As evidenced by the infamous anti-Islam video that attracted a whirlwind of attention after it was alleged to have been linked to the Benghazi embassy riots in September, religion continues to remain a touchy subject these days. For Saba Mahmood, a professor of anthropology at UC-Berkeley, it’s a topic that she hopes to understand more clearly through her studies of religious issues in Egypt.
On Nov. 2, Mahmood will visit the UO and discuss her research in honor of the university’s Department of Comparative Literature, which turns 50 this year. Currently, Mahmood is examining the status of non-Muslim minorities in the Middle East. Her keynote lecture for the anniversary celebration will explore the Egyptian novel Azazel, which was translated into 20 languages and won the International Prize for Arabic Fiction, but met adversity when orthodox Christians in Egypt took offense to its Islam-centric contents and tried to ban the book.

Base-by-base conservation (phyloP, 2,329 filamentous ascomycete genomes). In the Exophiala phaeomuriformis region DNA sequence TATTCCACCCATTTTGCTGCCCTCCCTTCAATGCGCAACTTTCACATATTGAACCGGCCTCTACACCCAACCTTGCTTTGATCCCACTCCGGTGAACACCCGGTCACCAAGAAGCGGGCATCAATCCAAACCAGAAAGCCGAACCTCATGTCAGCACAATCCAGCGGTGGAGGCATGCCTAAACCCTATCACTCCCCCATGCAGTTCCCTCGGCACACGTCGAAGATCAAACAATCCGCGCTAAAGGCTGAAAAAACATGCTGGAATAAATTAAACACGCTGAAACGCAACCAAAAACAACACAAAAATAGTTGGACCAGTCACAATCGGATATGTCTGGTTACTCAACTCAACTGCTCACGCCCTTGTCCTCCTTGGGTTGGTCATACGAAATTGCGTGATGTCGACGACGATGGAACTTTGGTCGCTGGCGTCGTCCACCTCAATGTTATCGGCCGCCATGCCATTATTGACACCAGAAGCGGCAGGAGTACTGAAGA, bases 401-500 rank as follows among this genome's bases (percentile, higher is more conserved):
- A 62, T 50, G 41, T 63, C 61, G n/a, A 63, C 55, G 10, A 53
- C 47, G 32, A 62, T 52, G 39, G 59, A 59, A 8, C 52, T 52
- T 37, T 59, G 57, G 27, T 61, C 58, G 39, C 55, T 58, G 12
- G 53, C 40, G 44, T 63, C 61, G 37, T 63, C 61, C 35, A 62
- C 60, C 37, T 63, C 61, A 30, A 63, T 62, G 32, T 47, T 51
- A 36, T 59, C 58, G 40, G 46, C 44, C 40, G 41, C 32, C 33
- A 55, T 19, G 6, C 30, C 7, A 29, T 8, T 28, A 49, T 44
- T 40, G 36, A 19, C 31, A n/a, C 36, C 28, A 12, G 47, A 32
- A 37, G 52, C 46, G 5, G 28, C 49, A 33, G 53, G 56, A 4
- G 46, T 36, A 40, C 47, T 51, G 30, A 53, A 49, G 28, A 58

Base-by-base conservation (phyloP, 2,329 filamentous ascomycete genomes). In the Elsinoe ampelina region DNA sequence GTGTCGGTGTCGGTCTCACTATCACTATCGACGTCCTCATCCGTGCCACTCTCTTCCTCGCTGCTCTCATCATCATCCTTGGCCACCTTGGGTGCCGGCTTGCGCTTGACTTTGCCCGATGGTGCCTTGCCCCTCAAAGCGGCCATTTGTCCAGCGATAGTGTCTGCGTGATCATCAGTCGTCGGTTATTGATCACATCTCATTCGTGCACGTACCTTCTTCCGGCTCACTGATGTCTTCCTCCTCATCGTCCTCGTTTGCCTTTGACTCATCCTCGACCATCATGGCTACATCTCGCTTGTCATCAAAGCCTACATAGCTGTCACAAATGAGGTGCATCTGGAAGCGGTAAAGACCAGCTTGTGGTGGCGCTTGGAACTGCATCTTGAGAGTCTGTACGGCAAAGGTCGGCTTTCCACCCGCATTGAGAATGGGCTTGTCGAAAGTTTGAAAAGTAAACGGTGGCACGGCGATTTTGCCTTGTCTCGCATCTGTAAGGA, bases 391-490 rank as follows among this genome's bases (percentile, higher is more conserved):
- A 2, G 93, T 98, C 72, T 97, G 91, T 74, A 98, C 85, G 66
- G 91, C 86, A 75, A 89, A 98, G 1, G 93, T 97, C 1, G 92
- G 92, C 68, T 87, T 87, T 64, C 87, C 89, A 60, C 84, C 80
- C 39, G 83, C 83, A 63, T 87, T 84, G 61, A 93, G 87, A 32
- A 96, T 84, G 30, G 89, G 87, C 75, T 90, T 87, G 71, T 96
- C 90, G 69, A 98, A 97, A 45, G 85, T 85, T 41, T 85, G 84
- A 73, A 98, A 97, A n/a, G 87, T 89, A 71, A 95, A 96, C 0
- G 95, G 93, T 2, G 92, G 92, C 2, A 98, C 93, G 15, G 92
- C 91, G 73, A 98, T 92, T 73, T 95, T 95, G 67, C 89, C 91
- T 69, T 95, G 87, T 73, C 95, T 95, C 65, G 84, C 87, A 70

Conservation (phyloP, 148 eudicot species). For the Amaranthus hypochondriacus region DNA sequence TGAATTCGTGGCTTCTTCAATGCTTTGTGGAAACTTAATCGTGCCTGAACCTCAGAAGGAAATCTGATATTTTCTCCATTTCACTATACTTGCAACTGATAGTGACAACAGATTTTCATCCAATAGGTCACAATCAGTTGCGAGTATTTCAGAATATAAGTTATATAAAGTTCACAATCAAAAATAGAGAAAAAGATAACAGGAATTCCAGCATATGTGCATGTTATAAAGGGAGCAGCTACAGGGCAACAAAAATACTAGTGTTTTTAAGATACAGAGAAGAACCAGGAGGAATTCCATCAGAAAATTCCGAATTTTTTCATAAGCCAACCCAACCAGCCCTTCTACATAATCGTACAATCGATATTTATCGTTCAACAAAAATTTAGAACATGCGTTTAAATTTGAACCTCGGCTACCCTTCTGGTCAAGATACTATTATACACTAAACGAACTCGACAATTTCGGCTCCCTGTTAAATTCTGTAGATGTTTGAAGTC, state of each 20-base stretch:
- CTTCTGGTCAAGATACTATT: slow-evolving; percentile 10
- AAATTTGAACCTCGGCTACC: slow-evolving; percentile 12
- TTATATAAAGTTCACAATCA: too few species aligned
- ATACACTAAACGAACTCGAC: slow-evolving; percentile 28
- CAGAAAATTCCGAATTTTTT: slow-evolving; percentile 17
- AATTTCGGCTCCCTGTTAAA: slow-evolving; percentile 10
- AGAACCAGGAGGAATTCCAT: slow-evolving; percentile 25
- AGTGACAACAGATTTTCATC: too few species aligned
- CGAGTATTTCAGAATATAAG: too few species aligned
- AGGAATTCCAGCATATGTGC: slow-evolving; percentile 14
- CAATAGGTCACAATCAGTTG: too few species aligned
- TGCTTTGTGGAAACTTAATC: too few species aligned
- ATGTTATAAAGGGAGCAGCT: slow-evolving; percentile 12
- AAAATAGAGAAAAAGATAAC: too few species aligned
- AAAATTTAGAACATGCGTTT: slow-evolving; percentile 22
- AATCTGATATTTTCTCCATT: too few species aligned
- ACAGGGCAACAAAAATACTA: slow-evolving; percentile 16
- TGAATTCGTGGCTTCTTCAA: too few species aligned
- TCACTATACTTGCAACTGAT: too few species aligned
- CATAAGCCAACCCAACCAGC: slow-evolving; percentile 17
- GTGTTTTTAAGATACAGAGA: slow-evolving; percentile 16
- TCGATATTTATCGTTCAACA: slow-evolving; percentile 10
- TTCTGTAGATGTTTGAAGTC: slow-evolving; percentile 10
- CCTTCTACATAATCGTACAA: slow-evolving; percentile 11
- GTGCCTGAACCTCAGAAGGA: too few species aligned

Mahmood says this case is comparable to similar upsets in Western culture, when religious groups react to criticism or mocking of their religion.
“We tend to think, ‘Oh, these are just religiously sensitive people who can’t stand American commitment to freedom of expression,’” Mahmood says. “But we can’t say that this is simply religious anger. We need to try to understand the serious nature of their objection, and unless we begin to do this, we will continue to engage in incomprehensible chatter which reinforces our prejudices against each other.”
Mahmood’s lecture, “Secular Humanism and Religious Conflict: Muslim-Christian Debates in Egypt,” is open to the public as part of the three-day celebration for the UO’s Department of Comparative Literature, which has the distinction of being the oldest comparative literature program on the West Coast. The lecture starts at 4 pm Friday, Nov. 2, in 182 Lillis Hall, followed by a reception at the Papé Reception Hall in the Jordan Schnitzer Museum of Art.